Immunosenescence and the ability to survive bacterial infection in the red flour beetle Tribolium castaneum.
|Title||Immunosenescence and the ability to survive bacterial infection in the red flour beetle Tribolium castaneum.|
|Publication Type||Journal Article|
|Year of Publication||2016|
|Authors||Khan I, Prakash A, Agashe D|
|Journal||J Anim Ecol|
In most animals, ageing is associated with a decline in immune function (immune senescence). However, different components of the immune system seem to age differentially, and many studies do not measure the ultimate fitness consequences of immune function after infection. Previous work shows that immune function may be traded off with other fitness components such as reproduction. It is possible that age alters the nature of these trade-offs, particularly in conjunction with factors such as gender and mating that can also affect investment in immune function. We tested the impact of age, sex and mating on post-infection survivorship in Tribolium castaneum flour beetles, as well as the components of baseline constitutive innate immunity and external (secreted) immune function in uninfected individuals. We also tested whether the reproductive ability of uninfected females is traded off with immune function (baseline innate and external immunity) and post-infection survivorship across age groups. We found that age, sex and mating significantly affected immune components and infection outcome, although the magnitude and nature of the impact varied in each case. We found that older beetles were more susceptible to infection by the pathogen Bacillus thuringiensis even though major components of the constitutive innate immune defence (antibacterial and phenoloxidase activity) remained unchanged or improved with age. Thus, these aspects of innate immunity cannot explain the observed decline in post-infection survival of older beetles. We did not find trade-offs between the reproductive ability of uninfected females and their immune function. In contrast to innate immunity, external immunity showed an overall decline with age but was also affected by sex and mating. Finally, we show that bacterial infection alters external immunity via complex interactions between age, sex and mating status. Our work uncovers novel interactions between age, sex and mating that can determine the evolution and outcome of immunosenescence by affecting the time course of relative investment in different immune and fitness components.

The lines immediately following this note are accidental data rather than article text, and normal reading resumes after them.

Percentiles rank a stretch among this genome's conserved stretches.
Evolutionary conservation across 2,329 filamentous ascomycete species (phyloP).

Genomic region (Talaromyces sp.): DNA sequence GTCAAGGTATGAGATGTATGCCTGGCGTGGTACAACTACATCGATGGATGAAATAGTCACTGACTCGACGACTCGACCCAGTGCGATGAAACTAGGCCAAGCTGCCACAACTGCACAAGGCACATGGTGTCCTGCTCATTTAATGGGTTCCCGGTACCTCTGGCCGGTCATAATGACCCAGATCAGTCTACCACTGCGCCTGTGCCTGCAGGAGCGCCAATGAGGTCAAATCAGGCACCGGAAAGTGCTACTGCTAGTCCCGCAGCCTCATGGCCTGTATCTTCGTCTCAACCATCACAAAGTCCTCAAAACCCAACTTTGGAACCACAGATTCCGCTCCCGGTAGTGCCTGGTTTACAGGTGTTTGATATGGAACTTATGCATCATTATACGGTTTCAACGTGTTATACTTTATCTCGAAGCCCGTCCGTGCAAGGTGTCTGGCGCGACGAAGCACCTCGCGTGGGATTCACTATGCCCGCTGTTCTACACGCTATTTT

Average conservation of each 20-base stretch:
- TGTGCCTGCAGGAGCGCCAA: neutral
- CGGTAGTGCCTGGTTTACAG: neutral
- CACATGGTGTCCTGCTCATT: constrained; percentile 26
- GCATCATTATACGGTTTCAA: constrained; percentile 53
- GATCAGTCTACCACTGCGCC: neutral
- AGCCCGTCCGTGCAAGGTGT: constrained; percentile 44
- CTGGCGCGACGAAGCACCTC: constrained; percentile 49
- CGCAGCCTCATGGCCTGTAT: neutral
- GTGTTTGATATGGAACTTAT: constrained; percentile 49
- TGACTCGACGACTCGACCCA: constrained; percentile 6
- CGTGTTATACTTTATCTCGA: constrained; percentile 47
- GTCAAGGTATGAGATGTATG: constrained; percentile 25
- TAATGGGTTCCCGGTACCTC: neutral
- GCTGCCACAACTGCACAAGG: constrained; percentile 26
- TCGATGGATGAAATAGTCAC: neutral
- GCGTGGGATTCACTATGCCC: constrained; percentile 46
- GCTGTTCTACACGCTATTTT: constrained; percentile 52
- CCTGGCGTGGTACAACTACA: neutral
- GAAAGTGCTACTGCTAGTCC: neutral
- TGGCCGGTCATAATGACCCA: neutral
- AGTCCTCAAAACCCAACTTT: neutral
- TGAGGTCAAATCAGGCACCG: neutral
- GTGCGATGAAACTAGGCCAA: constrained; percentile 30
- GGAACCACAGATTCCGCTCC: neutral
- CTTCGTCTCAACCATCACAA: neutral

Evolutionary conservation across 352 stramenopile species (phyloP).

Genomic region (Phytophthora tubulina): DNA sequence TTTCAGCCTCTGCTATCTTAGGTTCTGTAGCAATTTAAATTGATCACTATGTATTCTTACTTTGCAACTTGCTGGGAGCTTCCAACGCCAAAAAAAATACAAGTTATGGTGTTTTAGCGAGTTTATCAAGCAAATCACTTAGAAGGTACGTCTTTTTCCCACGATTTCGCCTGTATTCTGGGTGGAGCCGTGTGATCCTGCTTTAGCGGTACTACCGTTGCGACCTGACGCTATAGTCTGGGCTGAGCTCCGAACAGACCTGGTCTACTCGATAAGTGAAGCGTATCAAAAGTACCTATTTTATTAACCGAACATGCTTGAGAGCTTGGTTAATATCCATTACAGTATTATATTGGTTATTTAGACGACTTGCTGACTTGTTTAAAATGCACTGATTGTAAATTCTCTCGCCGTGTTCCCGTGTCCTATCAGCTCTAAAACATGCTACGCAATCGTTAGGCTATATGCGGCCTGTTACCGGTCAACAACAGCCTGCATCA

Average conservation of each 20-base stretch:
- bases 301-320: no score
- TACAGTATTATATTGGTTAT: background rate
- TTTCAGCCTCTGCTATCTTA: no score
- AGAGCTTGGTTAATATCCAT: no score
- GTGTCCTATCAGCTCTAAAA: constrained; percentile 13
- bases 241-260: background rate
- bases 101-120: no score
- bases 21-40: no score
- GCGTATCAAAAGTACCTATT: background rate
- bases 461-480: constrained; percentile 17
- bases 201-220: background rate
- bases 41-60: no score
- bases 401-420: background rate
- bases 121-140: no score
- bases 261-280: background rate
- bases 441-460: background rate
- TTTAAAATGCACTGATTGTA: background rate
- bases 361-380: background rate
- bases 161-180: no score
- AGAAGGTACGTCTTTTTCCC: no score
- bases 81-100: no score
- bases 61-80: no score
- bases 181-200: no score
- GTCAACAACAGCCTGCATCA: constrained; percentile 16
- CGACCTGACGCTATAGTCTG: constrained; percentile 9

|Alternate Journal||J Anim Ecol|